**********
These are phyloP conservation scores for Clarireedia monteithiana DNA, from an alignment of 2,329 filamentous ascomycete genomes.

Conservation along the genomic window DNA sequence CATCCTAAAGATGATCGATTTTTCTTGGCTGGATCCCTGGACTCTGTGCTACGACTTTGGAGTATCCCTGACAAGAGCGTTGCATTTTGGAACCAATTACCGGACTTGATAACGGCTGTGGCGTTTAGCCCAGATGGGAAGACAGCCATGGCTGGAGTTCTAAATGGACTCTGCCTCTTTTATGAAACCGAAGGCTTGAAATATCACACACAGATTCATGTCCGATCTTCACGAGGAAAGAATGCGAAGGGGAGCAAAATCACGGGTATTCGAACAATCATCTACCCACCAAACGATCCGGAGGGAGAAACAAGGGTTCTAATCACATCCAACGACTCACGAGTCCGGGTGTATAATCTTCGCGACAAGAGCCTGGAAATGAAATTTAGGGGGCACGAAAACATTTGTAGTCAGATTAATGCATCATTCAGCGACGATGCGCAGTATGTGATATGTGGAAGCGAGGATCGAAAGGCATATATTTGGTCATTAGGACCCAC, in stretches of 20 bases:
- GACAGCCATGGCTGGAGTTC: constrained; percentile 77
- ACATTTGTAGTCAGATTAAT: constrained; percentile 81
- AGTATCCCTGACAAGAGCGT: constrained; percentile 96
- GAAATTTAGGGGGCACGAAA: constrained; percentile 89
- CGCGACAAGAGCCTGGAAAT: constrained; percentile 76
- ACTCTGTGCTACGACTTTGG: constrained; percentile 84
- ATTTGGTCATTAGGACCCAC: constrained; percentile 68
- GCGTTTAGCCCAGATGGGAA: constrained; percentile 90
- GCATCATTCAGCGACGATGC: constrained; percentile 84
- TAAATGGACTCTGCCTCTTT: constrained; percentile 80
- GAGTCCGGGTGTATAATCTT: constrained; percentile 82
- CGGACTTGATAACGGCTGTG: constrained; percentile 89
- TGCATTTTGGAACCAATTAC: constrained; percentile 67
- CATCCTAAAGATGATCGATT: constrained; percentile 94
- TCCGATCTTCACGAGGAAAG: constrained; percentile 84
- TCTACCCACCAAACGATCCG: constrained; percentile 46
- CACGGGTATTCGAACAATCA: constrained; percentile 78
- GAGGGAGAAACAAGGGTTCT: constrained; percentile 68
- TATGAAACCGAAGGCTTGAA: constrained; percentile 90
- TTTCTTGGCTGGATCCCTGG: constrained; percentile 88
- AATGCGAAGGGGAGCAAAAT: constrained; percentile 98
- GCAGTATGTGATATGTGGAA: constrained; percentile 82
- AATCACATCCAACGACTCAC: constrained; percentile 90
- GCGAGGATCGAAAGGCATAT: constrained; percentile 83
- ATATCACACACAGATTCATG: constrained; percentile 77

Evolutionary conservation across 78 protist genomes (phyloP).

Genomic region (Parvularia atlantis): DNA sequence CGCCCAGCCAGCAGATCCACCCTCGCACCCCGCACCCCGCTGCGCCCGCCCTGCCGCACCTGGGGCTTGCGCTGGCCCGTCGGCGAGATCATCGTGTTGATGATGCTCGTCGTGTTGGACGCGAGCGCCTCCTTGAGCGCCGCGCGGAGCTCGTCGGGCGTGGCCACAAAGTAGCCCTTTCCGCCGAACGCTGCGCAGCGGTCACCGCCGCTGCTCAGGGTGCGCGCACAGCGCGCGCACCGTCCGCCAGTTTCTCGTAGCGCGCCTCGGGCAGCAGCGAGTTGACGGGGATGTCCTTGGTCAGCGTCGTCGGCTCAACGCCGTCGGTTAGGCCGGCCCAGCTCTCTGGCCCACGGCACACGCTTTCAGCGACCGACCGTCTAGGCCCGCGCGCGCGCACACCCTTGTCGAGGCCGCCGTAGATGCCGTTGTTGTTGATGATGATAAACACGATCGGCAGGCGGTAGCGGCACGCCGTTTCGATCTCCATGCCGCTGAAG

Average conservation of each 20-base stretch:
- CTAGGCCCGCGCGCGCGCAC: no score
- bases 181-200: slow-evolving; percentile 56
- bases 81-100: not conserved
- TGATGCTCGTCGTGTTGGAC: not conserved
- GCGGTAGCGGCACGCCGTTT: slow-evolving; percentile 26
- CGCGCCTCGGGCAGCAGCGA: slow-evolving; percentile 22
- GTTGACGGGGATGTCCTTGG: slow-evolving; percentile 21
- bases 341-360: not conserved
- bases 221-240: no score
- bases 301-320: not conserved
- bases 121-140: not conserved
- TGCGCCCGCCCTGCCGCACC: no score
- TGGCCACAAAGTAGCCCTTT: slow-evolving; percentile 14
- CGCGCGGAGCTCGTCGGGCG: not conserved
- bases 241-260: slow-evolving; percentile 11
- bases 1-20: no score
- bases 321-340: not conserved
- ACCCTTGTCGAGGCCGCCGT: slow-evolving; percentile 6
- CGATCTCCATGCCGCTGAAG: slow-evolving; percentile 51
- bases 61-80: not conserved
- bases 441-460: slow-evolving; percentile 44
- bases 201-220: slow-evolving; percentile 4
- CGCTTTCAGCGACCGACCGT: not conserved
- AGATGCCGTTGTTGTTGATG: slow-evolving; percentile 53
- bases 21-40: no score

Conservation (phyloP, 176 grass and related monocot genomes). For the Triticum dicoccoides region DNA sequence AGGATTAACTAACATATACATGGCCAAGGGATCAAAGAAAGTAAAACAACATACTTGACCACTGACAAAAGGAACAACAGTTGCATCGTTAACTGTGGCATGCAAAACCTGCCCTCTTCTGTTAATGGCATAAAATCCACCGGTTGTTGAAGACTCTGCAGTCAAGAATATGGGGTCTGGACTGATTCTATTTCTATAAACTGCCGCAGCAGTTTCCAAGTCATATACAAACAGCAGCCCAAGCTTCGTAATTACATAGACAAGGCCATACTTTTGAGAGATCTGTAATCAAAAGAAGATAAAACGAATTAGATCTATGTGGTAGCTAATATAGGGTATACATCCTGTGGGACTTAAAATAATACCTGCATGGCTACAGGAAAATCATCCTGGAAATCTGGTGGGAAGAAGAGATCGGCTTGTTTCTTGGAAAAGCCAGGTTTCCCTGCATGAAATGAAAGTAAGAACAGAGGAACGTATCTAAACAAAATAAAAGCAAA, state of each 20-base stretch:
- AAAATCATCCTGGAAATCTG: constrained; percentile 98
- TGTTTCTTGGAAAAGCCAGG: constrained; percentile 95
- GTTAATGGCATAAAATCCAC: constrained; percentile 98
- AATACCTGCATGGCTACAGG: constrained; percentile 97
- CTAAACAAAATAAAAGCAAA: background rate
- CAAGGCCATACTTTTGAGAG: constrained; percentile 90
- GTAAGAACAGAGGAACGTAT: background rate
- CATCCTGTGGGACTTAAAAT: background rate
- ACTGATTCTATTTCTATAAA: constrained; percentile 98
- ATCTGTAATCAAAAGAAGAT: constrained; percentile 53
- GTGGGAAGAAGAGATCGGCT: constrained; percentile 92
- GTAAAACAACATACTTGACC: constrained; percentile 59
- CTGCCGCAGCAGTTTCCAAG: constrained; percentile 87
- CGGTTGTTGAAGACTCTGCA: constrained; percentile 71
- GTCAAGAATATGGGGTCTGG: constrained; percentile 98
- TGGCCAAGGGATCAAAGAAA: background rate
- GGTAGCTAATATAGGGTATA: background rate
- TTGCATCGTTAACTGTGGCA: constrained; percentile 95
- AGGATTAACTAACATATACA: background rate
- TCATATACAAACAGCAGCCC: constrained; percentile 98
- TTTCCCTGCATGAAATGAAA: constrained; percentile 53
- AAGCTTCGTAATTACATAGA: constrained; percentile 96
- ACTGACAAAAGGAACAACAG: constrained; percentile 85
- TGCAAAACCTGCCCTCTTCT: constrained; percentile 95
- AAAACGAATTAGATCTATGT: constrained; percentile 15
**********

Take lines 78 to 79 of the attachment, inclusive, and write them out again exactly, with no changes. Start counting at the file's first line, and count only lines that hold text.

- AAGCTTCGTAATTACATAGA: constrained; percentile 96
- ACTGACAAAAGGAACAACAG: constrained; percentile 85